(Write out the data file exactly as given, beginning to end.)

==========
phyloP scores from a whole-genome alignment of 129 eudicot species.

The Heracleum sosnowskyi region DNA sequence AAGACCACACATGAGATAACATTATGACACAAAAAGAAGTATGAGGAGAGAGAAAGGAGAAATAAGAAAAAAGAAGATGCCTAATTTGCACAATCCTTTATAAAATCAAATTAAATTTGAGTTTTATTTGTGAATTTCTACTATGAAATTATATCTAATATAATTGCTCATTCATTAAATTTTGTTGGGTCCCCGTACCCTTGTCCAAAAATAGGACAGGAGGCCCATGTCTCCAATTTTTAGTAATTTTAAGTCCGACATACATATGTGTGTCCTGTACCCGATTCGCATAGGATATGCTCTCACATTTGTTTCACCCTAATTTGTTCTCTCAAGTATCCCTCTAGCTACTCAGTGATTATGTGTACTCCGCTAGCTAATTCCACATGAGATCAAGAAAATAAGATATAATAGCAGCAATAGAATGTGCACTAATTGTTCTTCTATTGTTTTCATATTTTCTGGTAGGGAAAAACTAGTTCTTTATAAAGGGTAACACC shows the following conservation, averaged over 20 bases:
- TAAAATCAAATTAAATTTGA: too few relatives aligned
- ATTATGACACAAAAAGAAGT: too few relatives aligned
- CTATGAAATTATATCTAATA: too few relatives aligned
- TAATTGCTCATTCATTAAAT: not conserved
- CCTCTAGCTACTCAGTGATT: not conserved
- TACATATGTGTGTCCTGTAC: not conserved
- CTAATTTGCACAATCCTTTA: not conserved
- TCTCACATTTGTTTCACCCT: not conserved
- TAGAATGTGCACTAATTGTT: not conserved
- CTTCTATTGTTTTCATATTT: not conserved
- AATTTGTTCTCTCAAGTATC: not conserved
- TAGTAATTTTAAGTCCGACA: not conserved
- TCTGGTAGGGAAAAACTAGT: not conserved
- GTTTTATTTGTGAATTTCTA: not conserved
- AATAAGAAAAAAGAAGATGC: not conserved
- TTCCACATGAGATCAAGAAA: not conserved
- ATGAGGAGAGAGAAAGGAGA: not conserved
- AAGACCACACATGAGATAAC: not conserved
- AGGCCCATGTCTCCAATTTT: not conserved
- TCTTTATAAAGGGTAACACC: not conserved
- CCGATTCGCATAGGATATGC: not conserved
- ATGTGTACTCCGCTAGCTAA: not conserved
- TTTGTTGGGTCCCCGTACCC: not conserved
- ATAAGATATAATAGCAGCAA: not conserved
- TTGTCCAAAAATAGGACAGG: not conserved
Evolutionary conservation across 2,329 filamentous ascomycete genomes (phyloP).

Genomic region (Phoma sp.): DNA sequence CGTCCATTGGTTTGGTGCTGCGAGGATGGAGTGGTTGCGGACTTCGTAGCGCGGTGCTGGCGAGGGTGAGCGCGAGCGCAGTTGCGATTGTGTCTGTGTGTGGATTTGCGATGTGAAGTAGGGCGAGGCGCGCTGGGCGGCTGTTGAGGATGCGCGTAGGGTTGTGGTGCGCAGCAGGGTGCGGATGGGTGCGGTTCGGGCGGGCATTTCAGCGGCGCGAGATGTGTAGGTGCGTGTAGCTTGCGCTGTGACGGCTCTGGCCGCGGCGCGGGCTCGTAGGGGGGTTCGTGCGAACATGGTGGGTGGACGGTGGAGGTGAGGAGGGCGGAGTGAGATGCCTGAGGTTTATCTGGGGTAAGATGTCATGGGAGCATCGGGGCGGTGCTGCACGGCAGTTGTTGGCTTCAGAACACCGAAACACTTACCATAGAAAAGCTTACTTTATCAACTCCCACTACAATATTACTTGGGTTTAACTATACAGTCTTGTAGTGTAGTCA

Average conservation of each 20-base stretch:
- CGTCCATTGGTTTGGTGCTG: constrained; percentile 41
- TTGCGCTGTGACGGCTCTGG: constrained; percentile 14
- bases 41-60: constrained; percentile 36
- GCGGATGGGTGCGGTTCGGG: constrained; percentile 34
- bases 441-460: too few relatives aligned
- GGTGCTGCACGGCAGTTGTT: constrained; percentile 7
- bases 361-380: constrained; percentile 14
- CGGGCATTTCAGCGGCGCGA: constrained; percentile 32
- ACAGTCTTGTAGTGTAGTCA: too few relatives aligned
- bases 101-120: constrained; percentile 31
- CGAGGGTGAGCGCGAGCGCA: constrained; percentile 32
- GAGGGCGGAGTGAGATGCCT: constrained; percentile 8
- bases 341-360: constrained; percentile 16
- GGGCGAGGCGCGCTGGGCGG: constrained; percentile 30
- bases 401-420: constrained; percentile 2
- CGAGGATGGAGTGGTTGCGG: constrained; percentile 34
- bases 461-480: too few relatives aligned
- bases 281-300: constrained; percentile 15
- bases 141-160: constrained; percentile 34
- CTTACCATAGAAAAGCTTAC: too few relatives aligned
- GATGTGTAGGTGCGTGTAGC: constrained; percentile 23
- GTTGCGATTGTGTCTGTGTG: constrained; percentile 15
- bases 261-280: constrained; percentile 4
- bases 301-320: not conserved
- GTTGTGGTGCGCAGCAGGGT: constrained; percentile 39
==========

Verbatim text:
phyloP scores from a whole-genome alignment of 129 eudicot species.

The Heracleum sosnowskyi region DNA sequence AAGACCACACATGAGATAACATTATGACACAAAAAGAAGTATGAGGAGAGAGAAAGGAGAAATAAGAAAAAAGAAGATGCCTAATTTGCACAATCCTTTATAAAATCAAATTAAATTTGAGTTTTATTTGTGAATTTCTACTATGAAATTATATCTAATATAATTGCTCATTCATTAAATTTTGTTGGGTCCCCGTACCCTTGTCCAAAAATAGGACAGGAGGCCCATGTCTCCAATTTTTAGTAATTTTAAGTCCGACATACATATGTGTGTCCTGTACCCGATTCGCATAGGATATGCTCTCACATTTGTTTCACCCTAATTTGTTCTCTCAAGTATCCCTCTAGCTACTCAGTGATTATGTGTACTCCGCTAGCTAATTCCACATGAGATCAAGAAAATAAGATATAATAGCAGCAATAGAATGTGCACTAATTGTTCTTCTATTGTTTTCATATTTTCTGGTAGGGAAAAACTAGTTCTTTATAAAGGGTAACACC shows the following conservation, averaged over 20 bases:
- TAAAATCAAATTAAATTTGA: too few relatives aligned
- ATTATGACACAAAAAGAAGT: too few relatives aligned
- CTATGAAATTATATCTAATA: too few relatives aligned
- TAATTGCTCATTCATTAAAT: not conserved
- CCTCTAGCTACTCAGTGATT: not conserved
- TACATATGTGTGTCCTGTAC: not conserved
- CTAATTTGCACAATCCTTTA: not conserved
- TCTCACATTTGTTTCACCCT: not conserved
- TAGAATGTGCACTAATTGTT: not conserved
- CTTCTATTGTTTTCATATTT: not conserved
- AATTTGTTCTCTCAAGTATC: not conserved
- TAGTAATTTTAAGTCCGACA: not conserved
- TCTGGTAGGGAAAAACTAGT: not conserved
- GTTTTATTTGTGAATTTCTA: not conserved
- AATAAGAAAAAAGAAGATGC: not conserved
- TTCCACATGAGATCAAGAAA: not conserved
- ATGAGGAGAGAGAAAGGAGA: not conserved
- AAGACCACACATGAGATAAC: not conserved
- AGGCCCATGTCTCCAATTTT: not conserved
- TCTTTATAAAGGGTAACACC: not conserved
- CCGATTCGCATAGGATATGC: not conserved
- ATGTGTACTCCGCTAGCTAA: not conserved
- TTTGTTGGGTCCCCGTACCC: not conserved
- ATAAGATATAATAGCAGCAA: not conserved
- TTGTCCAAAAATAGGACAGG: not conserved
Evolutionary conservation across 2,329 filamentous ascomycete genomes (phyloP).

Genomic region (Phoma sp.): DNA sequence CGTCCATTGGTTTGGTGCTGCGAGGATGGAGTGGTTGCGGACTTCGTAGCGCGGTGCTGGCGAGGGTGAGCGCGAGCGCAGTTGCGATTGTGTCTGTGTGTGGATTTGCGATGTGAAGTAGGGCGAGGCGCGCTGGGCGGCTGTTGAGGATGCGCGTAGGGTTGTGGTGCGCAGCAGGGTGCGGATGGGTGCGGTTCGGGCGGGCATTTCAGCGGCGCGAGATGTGTAGGTGCGTGTAGCTTGCGCTGTGACGGCTCTGGCCGCGGCGCGGGCTCGTAGGGGGGTTCGTGCGAACATGGTGGGTGGACGGTGGAGGTGAGGAGGGCGGAGTGAGATGCCTGAGGTTTATCTGGGGTAAGATGTCATGGGAGCATCGGGGCGGTGCTGCACGGCAGTTGTTGGCTTCAGAACACCGAAACACTTACCATAGAAAAGCTTACTTTATCAACTCCCACTACAATATTACTTGGGTTTAACTATACAGTCTTGTAGTGTAGTCA

Average conservation of each 20-base stretch:
- CGTCCATTGGTTTGGTGCTG: constrained; percentile 41
- TTGCGCTGTGACGGCTCTGG: constrained; percentile 14
- bases 41-60: constrained; percentile 36
- GCGGATGGGTGCGGTTCGGG: constrained; percentile 34
- bases 441-460: too few relatives aligned
- GGTGCTGCACGGCAGTTGTT: constrained; percentile 7
- bases 361-380: constrained; percentile 14
- CGGGCATTTCAGCGGCGCGA: constrained; percentile 32
- ACAGTCTTGTAGTGTAGTCA: too few relatives aligned
- bases 101-120: constrained; percentile 31
- CGAGGGTGAGCGCGAGCGCA: constrained; percentile 32
- GAGGGCGGAGTGAGATGCCT: constrained; percentile 8
- bases 341-360: constrained; percentile 16
- GGGCGAGGCGCGCTGGGCGG: constrained; percentile 30
- bases 401-420: constrained; percentile 2
- CGAGGATGGAGTGGTTGCGG: constrained; percentile 34
- bases 461-480: too few relatives aligned
- bases 281-300: constrained; percentile 15
- bases 141-160: constrained; percentile 34
- CTTACCATAGAAAAGCTTAC: too few relatives aligned
- GATGTGTAGGTGCGTGTAGC: constrained; percentile 23
- GTTGCGATTGTGTCTGTGTG: constrained; percentile 15
- bases 261-280: constrained; percentile 4
- bases 301-320: not conserved
- GTTGTGGTGCGCAGCAGGGT: constrained; percentile 39